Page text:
Mayor shot dead while at dinner with his son

MORELIA, MEXICO – Mexico’s recent wave of politically motivated violence claimed another victim this past weekend as a local mayor was fatally shot in a restaurant. Guillermo Torres, 39, was dining with his 14-year-old son in a establishment in Morelia, the capital city of the western Michoacan state, when he was shot according to a statement from the regional prosecutor’s office. His son survived the assault.

Torres was elected as mayor of Churumuco, a municipality in Michoacan, through the Institutional Revolutionary Party in 2022. However, he had recently distanced himself from the party and expressed alignment with the ruling Morena party as per various local media reports.

Torres is another addition to the growing list of politicians victimized in the violence-filled context of Mexico’s presidential elections, scheduled to take place on June 2. Over 20,000 local and federal positions, along with the entire Congress, are up for grabs in the election.

This year, on February 26, two mayoral candidates, Miguel Angel Zavala Reyes of Morena and Armando Perez Luna of the National Action Party, were murdered. Last month, another mayoral candidate, Tomas Morales, was killed in the Pacific coast state of Guerrero. The Laboratorio Electoral think tank disclosed in a report that between June 4, 2023, and March 26, 2024, 50 individuals have been victims of “episodes of electoral violence”, with 26 of them pursuing public offices.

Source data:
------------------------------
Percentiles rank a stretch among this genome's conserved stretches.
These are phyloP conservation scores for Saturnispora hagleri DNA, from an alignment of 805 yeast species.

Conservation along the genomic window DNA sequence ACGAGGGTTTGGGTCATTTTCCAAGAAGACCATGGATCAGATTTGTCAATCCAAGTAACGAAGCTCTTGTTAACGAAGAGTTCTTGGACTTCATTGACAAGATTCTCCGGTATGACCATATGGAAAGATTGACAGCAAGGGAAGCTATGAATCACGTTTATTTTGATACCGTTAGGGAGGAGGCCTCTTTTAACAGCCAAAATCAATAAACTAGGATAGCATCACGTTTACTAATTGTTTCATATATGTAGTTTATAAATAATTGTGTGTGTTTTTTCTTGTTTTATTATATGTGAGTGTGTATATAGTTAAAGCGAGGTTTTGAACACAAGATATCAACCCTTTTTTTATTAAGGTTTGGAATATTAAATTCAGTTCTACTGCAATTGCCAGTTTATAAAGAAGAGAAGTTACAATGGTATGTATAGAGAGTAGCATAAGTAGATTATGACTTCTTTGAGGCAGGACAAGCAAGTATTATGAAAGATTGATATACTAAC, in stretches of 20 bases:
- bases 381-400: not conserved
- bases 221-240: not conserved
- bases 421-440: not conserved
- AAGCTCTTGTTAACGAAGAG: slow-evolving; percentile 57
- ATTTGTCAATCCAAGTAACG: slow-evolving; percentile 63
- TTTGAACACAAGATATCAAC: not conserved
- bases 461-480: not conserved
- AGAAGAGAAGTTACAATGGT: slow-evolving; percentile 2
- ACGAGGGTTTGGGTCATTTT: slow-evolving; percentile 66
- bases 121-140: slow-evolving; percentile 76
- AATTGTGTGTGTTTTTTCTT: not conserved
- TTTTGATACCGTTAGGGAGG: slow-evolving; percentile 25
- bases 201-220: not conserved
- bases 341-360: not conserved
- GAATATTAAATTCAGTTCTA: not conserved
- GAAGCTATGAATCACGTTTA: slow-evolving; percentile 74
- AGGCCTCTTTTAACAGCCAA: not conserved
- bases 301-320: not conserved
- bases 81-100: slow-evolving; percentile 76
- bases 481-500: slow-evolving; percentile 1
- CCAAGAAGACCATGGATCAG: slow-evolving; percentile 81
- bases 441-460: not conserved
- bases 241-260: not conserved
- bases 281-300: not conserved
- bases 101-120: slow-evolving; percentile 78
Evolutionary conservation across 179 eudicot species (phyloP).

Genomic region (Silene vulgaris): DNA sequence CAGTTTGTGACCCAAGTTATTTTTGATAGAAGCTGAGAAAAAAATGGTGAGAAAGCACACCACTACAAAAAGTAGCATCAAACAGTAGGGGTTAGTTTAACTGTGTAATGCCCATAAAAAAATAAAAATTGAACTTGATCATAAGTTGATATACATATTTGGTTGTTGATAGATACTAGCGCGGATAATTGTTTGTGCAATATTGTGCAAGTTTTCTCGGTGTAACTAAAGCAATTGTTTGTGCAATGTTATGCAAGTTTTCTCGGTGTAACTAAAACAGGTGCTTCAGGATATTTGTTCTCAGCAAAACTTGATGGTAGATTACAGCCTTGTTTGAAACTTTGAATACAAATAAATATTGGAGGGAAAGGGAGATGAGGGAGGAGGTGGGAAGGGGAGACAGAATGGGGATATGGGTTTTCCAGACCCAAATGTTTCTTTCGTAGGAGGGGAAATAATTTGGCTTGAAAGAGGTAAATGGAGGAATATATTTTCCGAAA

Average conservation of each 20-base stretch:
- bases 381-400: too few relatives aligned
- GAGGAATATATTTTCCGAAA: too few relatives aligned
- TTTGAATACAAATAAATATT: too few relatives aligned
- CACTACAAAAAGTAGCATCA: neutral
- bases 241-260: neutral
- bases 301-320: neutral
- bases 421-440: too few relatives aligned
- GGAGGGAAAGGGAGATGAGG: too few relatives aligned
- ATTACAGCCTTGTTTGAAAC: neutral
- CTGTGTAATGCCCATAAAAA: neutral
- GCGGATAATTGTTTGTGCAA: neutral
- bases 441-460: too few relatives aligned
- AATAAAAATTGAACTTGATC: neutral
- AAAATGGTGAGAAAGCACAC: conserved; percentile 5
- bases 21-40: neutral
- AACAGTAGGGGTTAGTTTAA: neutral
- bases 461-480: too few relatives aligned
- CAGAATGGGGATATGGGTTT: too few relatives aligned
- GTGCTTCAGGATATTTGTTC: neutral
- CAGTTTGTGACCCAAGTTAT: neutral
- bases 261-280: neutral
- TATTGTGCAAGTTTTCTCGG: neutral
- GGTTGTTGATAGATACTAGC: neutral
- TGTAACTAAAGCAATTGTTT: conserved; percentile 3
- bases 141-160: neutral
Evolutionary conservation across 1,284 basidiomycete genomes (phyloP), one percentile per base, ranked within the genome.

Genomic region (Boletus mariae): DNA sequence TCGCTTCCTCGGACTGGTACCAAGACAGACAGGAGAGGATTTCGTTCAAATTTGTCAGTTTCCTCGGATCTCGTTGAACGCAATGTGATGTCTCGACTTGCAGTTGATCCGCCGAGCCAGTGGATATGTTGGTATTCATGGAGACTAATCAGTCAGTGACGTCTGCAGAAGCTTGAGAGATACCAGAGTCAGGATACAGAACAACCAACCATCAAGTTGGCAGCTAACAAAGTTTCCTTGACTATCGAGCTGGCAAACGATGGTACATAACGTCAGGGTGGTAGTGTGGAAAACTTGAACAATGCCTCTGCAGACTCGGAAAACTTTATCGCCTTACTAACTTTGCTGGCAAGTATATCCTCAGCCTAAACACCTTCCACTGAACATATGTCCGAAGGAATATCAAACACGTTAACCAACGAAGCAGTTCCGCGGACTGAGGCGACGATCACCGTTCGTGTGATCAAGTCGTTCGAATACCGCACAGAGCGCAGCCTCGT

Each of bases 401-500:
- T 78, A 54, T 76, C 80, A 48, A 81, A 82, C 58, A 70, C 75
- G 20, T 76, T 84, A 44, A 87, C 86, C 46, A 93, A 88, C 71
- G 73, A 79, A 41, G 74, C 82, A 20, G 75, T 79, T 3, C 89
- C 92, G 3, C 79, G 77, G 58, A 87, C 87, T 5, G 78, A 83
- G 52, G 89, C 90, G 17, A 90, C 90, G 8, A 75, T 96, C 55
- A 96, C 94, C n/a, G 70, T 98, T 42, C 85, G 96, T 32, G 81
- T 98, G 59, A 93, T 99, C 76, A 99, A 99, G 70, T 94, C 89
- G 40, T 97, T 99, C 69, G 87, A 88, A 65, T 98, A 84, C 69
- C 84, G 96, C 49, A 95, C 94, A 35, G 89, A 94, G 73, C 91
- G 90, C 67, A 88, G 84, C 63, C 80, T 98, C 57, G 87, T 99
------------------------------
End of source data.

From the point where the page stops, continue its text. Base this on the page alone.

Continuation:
Targets for assassination attempts by Mexico’s drug cartels often include mayors and mayoral candidates as the cartels aim to commandeer local police forces or extort funds from municipal governments.

Michoacan state, known for being the prime avocado-producing region of Mexico, is frequently subjected to altercations between organized crime groups including the influential Jalisco New Generation Cartel.

In a single incident last month, a state police officer was reportedly beheaded, and her two bodyguards were shot dead on a highway in Michoacan. Three farmers were also killed by an apparent bomb in the state in March.

Mexico continues to grapple with rampant killings and kidnappings, with an estimated 450,000 people murdered since 2006 as part of the country’s drug-related violence crisis, based on official figures.